215 E. Lime Avenue
John C. Anderson purchased three lots, 16-19 in Block A of the Town of Monrovia Subdivision from the Monrovia Land and Water Company in 1888. At this time, these lots on Lime Avenue were the northern boundary of the Town of Monrovia.
Anderson, a contractor, built this six-room house for his wife and sons. One of the sons, George, spent almost his entire life of 87 years in the house, and his mother stayed on in the house, after her husband died, until she died. George's brother and sister-in-law lived in the house several years until around 1924 they moved to 343 N. Ivy Avenue.
The California Water and Telephone Company attempted to acquire the property for use as a parking lot during the 1960's, but George Anderson would not sell.
On George Anderson's death in 1974, the property was left to a charitable trust. When the old family home could not be sold due to many years of deferred maintenance, funds were given by the trust to the Friends of the Monrovia Library to purchase the home and restore it as a project in connection with the celebration of our country's bicentennial. After the restoration was completed under the leadership of the late Brice Tulloss, title to the house was given to the newly organized Monrovia Historical Society. The house today is furnished as it would have appeared when the Andersons lived in it.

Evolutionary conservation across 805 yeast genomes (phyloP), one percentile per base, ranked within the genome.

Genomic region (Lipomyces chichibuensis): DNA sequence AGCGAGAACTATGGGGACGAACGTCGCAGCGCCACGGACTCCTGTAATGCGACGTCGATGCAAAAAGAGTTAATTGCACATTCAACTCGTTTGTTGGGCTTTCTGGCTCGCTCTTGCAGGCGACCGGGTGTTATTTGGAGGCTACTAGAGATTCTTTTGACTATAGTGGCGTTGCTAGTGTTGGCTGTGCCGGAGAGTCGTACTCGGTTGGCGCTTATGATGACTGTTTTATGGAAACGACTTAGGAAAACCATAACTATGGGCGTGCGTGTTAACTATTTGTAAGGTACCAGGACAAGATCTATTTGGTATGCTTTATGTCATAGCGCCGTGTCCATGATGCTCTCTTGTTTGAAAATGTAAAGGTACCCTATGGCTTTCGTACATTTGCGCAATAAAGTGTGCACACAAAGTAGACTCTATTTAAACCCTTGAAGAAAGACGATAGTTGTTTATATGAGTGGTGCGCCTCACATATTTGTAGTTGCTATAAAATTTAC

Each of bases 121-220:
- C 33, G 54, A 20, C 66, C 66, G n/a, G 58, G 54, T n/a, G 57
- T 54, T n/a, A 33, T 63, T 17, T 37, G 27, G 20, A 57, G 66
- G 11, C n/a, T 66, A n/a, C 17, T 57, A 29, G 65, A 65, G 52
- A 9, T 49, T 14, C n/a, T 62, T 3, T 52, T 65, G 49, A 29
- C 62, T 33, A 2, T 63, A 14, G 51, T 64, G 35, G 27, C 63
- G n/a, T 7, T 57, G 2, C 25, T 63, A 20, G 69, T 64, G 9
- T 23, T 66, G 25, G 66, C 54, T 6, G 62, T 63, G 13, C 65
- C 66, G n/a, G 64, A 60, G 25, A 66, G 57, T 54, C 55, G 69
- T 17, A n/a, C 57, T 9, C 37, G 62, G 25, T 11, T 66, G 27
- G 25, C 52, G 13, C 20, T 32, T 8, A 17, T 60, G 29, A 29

215 E. Lime is a Queen Anne style house with some Stick-Eastlake detailing. The asymmetrical plan, decorative scroll work, and hip roof with front facing gable are Queen Anne elements, while the frieze of vertical siding and square chamfered porch posts are Stick-Eastlake characteristics. The stairs to the porch are flanked by solid wooden balustrades, and the original scroll work porch railing has been replaced by one of simple square posts. The house was enlarged around the turn of the last century by the addition of a bathroom, screen porch, and bedroom to the rear of the house.
The interior of the house has twelve foot ceilings in each of the original rooms and a broad central hallway. The parlor, furnished with an Eastlake parlor suite, is connected to the dining room by massive pocket doors. An interesting feature of the dining room is the service window into the pantry. The only items of original furniture in the house are in the dining room: a settee with stick-and-ball design and two side chairs which were returned by the Moore sisters and have been refurbished. The kitchen is dominated by a wood burning range. The front bedroom has been turned into an office, while the middle bedroom features a bedroom site of birds-eye maple. The rear bedroom, furnished as a children's room, has a four poster bed with canopy.
A portion of the original barn remains at the rear of the property, while two oak trees, planted long ago by John Anderson to support a hammock, now provide ample shade for the rear yard.